Discovered by Lewis Swift in 1887.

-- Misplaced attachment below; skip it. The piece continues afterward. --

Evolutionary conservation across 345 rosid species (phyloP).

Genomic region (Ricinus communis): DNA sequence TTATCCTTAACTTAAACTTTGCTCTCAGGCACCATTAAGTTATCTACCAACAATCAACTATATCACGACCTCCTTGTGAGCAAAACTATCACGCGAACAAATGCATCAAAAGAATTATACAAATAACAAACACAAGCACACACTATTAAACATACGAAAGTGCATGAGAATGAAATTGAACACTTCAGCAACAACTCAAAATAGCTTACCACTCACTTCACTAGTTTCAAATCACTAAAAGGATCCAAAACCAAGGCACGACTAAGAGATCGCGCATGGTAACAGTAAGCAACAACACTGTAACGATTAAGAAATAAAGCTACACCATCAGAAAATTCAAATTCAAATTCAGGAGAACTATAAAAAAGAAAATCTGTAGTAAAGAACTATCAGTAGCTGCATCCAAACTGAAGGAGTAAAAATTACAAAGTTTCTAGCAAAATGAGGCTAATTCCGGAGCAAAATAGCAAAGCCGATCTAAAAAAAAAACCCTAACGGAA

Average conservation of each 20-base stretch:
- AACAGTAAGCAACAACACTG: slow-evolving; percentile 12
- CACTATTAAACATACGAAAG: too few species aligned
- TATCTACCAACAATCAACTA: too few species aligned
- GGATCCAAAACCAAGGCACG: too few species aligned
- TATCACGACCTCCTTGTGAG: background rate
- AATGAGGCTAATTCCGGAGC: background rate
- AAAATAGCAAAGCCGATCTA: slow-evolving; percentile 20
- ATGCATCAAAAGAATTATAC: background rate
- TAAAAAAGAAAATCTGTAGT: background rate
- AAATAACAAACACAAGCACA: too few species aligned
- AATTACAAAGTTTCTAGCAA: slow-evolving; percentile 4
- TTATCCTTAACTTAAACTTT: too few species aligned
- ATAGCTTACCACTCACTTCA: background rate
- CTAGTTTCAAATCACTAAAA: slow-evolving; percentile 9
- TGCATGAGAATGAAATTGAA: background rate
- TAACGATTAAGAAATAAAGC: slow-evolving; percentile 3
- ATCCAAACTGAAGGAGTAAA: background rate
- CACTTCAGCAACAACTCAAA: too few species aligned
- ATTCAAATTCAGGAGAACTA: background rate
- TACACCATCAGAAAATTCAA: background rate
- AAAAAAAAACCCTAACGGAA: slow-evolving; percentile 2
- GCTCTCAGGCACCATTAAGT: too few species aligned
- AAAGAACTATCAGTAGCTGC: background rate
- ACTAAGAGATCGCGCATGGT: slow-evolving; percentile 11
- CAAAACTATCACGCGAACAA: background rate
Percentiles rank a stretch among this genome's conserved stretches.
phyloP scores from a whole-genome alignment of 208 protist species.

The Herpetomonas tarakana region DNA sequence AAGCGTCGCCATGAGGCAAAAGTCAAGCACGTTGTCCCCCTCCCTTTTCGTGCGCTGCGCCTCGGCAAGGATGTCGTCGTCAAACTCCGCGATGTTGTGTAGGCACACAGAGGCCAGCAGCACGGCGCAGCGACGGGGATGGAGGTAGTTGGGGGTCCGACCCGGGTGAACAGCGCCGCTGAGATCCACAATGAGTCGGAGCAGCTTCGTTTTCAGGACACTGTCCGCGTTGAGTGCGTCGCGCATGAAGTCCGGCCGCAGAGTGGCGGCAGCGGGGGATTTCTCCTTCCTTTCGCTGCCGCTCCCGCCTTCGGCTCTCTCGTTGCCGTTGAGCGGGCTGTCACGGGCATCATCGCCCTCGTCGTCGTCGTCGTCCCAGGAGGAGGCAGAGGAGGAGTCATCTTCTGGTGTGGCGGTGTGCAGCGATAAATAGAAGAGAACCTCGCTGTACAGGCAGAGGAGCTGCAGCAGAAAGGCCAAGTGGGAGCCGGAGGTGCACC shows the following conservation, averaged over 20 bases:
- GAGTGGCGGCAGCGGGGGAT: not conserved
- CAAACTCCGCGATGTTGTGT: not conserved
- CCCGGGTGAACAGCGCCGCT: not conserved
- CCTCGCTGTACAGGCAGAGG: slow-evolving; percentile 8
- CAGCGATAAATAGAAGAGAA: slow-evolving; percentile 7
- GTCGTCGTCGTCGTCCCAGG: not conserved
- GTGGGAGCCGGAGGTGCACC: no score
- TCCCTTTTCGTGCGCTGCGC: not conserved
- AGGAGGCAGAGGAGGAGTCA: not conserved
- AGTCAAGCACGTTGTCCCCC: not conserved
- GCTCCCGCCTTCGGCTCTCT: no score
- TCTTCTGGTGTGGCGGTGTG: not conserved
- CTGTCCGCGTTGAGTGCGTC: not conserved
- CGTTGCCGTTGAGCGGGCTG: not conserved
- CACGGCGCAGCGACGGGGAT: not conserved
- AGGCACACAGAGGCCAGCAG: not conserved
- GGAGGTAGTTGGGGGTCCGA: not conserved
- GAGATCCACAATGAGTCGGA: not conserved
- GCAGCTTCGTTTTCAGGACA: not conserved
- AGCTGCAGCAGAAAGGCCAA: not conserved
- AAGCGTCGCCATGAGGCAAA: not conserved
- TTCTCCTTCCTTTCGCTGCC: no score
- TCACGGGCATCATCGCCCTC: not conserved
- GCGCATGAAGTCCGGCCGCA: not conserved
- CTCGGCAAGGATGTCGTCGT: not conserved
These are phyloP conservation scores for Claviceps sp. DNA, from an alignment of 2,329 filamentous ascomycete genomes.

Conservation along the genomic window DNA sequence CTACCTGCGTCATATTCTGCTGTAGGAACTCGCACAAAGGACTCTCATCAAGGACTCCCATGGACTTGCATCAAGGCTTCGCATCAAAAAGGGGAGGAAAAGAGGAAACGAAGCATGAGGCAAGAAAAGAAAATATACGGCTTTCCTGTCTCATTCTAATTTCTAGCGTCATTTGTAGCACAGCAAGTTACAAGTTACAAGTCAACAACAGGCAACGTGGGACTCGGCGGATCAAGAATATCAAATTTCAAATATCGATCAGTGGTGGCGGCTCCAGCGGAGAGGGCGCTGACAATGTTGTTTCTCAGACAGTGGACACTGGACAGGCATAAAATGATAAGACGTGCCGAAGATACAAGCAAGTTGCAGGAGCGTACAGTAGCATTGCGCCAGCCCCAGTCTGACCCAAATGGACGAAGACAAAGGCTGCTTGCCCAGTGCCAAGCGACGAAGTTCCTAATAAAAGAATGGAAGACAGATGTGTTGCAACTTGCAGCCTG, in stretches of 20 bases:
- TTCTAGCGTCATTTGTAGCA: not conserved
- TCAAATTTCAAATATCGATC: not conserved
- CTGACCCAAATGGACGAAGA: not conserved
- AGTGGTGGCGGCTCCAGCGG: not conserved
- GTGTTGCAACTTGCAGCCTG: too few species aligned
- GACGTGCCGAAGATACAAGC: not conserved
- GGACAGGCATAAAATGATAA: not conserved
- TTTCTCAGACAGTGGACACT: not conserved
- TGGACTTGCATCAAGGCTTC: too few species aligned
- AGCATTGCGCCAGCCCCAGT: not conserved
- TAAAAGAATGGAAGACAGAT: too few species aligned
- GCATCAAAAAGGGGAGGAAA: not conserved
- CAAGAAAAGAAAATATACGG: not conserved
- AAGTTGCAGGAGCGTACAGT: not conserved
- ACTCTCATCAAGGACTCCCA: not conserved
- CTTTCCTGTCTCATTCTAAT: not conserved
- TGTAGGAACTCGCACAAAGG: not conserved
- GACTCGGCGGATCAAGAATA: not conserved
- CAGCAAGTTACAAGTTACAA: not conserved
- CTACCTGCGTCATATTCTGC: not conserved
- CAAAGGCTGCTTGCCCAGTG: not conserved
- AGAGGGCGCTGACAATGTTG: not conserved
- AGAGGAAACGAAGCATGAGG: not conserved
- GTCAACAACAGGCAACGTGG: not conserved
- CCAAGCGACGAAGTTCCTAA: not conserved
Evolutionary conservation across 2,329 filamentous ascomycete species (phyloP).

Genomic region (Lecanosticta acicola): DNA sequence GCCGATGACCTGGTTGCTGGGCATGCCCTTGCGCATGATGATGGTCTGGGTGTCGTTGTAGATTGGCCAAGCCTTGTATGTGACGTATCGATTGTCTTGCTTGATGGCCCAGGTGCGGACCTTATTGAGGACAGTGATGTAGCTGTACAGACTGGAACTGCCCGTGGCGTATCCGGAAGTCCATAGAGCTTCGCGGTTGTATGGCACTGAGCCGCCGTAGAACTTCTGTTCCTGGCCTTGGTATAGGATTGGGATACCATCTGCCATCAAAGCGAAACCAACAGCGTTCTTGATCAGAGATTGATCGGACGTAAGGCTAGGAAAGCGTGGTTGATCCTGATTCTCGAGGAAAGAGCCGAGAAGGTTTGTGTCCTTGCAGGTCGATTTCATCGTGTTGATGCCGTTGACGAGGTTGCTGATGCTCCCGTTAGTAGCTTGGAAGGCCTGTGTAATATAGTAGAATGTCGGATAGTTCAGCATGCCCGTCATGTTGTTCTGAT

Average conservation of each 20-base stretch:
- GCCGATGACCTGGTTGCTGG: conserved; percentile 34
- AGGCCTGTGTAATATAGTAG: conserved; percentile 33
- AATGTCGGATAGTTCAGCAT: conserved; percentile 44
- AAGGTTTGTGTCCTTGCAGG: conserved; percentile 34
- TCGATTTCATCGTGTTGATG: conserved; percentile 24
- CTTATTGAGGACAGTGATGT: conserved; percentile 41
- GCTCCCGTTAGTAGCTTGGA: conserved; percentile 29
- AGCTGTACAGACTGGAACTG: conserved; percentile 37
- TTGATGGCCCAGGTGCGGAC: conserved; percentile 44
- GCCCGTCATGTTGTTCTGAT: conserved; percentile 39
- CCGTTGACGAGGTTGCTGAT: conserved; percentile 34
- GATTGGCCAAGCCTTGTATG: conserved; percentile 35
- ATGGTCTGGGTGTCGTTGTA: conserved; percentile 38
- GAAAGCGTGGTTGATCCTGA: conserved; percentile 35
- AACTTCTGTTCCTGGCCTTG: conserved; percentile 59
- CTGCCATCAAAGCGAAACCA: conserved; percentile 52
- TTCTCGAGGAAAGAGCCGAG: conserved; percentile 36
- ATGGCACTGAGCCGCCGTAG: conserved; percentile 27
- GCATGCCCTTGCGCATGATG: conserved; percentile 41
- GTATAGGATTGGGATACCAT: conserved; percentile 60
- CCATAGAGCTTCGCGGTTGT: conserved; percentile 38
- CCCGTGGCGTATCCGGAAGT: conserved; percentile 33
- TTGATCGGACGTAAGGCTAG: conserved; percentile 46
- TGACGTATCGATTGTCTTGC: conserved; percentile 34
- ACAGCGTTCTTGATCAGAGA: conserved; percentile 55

IC 10 is a small irregular galaxy in the constellation Cassiopeia at a distance of approximately 2.2 million light years. IC 10's location in the plane of the Milky Way hinders detailed observations as it is heavily obscured by interstellar matter. Based on studies of Cepheid variable stars located in IC 10, the galaxy has been determined to be a member of the Local Group of galaxies. The distance between the Andromeda Galaxy (M31) and IC 10 is approximately the same as the distance between M31 and the Triangulum Galaxy (M33). This would indicate IC 10 may belong to the M31 subgroup of the Local Group of galaxies. Due to the high rate of stellar production, IC 10 is known as a starburst galaxy. It is the only known starburst galaxy in the Local Group. Currently the stellar production rate is 0.04 to 0.08 solar masses per year. At this rate, the supply of gas in IC 10 will only last a few billion years longer.